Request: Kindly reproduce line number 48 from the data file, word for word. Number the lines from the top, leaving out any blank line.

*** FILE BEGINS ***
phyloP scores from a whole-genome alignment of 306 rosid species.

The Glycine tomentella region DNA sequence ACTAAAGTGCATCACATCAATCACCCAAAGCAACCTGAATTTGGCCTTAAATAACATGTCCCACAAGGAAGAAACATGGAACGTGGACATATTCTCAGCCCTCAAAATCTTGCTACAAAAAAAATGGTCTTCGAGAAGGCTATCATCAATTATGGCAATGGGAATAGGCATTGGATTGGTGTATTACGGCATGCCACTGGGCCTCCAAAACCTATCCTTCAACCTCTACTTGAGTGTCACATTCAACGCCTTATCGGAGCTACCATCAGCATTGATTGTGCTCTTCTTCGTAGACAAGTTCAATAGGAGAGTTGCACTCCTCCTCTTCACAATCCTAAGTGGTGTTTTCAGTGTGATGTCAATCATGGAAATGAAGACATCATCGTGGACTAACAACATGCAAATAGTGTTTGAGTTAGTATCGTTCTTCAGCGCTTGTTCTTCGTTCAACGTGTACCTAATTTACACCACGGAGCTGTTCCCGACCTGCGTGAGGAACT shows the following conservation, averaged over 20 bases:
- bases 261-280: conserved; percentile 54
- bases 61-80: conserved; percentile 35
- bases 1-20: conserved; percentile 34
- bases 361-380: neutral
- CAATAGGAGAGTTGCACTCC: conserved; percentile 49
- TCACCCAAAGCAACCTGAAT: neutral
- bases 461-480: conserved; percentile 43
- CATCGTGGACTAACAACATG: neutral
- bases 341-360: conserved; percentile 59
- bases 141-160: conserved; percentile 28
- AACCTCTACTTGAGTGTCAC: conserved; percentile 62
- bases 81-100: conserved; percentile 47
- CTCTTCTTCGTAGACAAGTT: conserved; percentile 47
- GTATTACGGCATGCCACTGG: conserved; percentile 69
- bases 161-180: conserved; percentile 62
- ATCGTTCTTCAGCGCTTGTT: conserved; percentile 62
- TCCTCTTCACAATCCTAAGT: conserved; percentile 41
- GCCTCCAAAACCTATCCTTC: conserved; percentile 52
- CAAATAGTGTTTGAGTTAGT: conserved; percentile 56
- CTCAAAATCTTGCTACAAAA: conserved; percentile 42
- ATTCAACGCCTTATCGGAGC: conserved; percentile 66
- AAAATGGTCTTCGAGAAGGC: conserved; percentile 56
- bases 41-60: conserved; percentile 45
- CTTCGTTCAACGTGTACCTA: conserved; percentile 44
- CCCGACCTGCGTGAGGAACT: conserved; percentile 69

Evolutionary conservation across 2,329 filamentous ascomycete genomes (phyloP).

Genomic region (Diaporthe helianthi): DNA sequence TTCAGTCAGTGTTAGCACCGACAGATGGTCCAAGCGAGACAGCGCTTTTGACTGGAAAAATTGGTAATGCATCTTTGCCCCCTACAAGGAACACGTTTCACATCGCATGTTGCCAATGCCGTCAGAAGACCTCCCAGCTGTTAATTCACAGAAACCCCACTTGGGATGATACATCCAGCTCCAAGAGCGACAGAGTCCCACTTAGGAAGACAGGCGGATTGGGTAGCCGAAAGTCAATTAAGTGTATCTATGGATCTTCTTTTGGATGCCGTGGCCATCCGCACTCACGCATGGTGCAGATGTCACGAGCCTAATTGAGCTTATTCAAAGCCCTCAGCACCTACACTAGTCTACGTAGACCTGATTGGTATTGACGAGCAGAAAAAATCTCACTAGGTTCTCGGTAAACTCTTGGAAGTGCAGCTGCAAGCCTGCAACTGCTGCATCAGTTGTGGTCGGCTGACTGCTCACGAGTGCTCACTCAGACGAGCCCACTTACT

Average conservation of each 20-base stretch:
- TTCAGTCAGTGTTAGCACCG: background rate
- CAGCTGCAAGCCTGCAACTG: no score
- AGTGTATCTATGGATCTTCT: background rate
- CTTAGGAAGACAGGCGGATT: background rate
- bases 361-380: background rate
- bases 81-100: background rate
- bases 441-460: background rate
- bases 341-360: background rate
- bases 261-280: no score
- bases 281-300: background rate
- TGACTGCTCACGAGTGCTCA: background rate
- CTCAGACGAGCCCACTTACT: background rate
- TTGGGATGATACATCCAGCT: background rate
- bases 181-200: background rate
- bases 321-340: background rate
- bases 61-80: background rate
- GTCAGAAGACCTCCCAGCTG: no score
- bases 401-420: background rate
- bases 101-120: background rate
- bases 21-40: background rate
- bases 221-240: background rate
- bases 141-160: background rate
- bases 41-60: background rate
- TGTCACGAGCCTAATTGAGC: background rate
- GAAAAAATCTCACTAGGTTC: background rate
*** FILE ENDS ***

- bases 401-420: background rate